Let’s face it: there are a lot of non-profit stories out there. The vast majority, as @FundraiserBeth would say, are just “meh.” Storytelling is the new norm of non-profit communications and with its uptick comes the need for you to stand out from the crowd.
One question I often get asked is: what’s the difference between a good story and a great story?
When I think about great stories in broad terms (fiction, non-fiction, personal stories, etc.) the great ones have two characteristics in common:
- Great stories make us feel something
- Great stories are authentic
I believe one of the core purposes of storytelling is to take us on a journey from thinking to feeling. They move us beyond our logic. They challenge us emotionally, and sometimes confront us. Through emotion we are able to connect with one another, to build meaningful connection. Ultimately, this is what we are striving for: connection.
As I think about examples of great stories, some of the most powerful ones that come to mind have been told to me in person or have appeared in a video. I think there’s something very personal about both of those mediums that really asks the listeners to get involved, whereas when they are reading a story and it is easy to disengage.
I have two examples of videos I want to share with you
The first is a recap of “The Ride to Conquer Cancer 2012.” It’s filled with the stories of event participants and the reasons why they decided to ride their bikes from Vancouver, BC to Seattle, WA. In the 3 years that I’ve been showing this video to people, I’ve yet to make it through the whole thing without crying.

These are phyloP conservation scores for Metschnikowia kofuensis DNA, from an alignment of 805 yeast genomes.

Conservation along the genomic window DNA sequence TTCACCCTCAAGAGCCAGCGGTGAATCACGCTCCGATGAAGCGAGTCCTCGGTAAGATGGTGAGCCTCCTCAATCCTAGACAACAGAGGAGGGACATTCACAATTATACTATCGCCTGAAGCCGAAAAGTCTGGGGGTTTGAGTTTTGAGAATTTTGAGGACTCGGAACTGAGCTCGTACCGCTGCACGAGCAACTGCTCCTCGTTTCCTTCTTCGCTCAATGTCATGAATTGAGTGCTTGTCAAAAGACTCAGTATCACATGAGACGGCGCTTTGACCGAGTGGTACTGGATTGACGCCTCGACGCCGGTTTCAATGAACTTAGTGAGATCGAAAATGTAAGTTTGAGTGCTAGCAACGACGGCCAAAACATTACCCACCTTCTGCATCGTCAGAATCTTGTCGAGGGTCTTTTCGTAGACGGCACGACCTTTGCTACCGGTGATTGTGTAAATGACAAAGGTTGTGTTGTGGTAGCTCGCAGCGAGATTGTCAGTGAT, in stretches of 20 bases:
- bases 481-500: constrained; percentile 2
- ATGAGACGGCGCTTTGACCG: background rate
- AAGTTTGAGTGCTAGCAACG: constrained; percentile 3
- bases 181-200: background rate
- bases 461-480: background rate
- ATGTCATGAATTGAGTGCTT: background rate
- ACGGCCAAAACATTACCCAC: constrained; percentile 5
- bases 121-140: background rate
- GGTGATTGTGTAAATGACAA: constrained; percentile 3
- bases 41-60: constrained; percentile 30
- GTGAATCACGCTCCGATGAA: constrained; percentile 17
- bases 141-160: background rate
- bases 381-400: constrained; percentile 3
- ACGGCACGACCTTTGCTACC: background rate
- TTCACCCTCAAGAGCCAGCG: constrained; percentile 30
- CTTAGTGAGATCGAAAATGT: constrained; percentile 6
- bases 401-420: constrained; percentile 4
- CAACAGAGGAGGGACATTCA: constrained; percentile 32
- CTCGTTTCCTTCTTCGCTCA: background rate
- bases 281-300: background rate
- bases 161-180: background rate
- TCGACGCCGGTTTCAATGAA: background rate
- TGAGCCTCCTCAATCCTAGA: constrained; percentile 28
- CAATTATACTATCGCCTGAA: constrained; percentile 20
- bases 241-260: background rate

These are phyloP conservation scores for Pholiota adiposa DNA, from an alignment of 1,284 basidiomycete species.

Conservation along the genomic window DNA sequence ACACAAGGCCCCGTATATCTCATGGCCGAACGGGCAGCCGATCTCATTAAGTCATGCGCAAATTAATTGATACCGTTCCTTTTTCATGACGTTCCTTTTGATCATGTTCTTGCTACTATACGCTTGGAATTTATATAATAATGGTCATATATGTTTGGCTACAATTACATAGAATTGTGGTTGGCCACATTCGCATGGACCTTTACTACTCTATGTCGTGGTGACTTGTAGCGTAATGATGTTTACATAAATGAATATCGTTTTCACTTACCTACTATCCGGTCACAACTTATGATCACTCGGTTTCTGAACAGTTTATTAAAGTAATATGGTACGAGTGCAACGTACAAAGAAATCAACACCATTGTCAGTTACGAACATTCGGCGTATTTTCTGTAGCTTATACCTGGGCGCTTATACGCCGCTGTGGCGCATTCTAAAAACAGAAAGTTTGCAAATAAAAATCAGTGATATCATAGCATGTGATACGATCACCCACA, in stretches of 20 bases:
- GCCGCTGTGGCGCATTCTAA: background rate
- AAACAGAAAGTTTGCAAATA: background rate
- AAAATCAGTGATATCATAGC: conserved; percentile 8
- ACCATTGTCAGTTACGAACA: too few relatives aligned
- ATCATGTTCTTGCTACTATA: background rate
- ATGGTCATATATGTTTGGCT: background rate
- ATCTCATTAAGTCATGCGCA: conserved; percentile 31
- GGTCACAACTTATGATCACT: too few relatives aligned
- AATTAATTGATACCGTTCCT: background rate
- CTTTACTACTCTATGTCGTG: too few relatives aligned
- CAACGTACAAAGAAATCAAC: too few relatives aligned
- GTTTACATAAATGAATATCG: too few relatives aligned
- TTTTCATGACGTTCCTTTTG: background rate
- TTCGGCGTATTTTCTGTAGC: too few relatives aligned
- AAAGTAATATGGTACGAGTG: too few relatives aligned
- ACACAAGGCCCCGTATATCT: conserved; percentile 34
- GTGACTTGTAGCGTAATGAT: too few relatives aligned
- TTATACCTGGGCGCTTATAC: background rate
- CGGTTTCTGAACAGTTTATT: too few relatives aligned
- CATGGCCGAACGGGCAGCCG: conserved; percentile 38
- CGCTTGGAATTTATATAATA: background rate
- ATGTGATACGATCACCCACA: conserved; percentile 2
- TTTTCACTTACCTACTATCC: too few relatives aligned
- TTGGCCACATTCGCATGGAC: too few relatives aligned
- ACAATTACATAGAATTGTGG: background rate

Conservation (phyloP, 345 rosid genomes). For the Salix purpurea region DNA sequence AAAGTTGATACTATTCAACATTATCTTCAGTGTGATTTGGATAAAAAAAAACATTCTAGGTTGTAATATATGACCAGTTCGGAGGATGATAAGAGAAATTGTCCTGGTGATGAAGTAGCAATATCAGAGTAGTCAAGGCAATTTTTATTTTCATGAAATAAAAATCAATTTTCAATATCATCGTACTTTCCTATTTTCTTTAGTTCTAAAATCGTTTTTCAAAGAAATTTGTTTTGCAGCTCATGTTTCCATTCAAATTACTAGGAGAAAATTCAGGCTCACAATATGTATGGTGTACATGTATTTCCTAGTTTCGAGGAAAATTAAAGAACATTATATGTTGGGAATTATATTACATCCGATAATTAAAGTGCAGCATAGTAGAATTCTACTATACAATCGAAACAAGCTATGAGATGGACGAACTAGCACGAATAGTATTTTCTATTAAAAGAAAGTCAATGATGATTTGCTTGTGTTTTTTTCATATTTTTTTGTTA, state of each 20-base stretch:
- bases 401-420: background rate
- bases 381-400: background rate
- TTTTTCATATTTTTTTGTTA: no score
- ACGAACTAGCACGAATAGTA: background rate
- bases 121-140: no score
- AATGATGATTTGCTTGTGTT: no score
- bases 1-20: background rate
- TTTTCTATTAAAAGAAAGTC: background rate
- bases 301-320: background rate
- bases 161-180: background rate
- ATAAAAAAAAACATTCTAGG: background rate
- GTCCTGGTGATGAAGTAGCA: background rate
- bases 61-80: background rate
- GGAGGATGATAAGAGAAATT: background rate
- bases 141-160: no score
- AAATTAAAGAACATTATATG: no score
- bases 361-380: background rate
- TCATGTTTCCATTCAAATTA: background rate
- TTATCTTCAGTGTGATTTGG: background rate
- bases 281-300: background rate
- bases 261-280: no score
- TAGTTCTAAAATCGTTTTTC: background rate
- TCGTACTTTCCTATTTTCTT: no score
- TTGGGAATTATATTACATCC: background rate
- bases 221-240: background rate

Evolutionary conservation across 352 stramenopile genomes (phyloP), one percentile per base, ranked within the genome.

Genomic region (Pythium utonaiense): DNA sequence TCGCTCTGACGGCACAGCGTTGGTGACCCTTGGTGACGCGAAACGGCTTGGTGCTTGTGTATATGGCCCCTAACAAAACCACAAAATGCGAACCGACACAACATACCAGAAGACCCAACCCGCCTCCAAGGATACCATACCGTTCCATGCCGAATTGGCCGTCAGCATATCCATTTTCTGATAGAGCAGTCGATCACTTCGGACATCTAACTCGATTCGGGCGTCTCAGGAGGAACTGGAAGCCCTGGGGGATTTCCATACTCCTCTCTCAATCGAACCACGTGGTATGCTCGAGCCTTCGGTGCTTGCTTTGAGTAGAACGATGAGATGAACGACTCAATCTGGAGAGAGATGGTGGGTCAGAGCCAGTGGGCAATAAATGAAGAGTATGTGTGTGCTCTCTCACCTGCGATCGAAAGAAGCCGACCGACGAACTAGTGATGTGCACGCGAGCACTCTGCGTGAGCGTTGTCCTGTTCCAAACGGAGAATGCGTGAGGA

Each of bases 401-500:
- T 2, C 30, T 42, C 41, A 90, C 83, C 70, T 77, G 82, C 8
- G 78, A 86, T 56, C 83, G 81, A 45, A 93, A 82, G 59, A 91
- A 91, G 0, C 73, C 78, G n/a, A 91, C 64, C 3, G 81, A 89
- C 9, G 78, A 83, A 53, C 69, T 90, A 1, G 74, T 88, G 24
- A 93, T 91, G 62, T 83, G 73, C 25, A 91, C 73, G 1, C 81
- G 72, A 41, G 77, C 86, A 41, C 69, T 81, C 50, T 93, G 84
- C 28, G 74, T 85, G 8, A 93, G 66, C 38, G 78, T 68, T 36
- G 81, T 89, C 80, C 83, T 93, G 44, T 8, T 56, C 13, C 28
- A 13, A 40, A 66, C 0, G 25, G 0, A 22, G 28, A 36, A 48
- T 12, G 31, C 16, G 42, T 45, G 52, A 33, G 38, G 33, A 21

The other video is from The Arnold Palmer Children’s Hospital. So touching! When I watch this video, I always find myself empathizing with the parents and feeling like that doctor’s job must have been so tough.
These are both examples of video storytelling from organizations that have a lot of resources to put into video production. I want to emphasize that it’s not the quality of the production that counts. It’s the story. That’s what matters.
In addition to stories that make you feel something, I also mentioned that authenticity is important. All too often, non-profit stories get told through the filter of the “corporate organizational voice.” In other words, they don’t sound like a human is telling them.
Recently in The Storytelling Non-Profit LinkedIn group, one of the members shared a social media storytelling success from her organization’s Facebook page. Her post went viral and she was looking for advice as to how to capitalize on the success. What ensued was an interesting conversation about why that particular post was so successful. As a fellow group member, Heather, said, “Storytelling doesn’t mean you have to be a writer of excellent caliber to write lengthy, deep stories. I think storytelling for nonprofits comes down to the human element and capturing that as honestly and genuinely as possible and I think you did just that. Without even thinking about it after reading your post, I ‘liked’ it.”
That’s some food for thought about good stories versus great stories.
I’d love to hear your thoughts on this subject! Leave a comment below about what you think makes a great story. If you have examples or favorite stories you’d like to share, feel free to leave a link.
P.S. I’m going to be teaching a webinar on this very topic during The Storytelling Non-Profit Virtual Conference if you are interested in a deeper dive on the topic.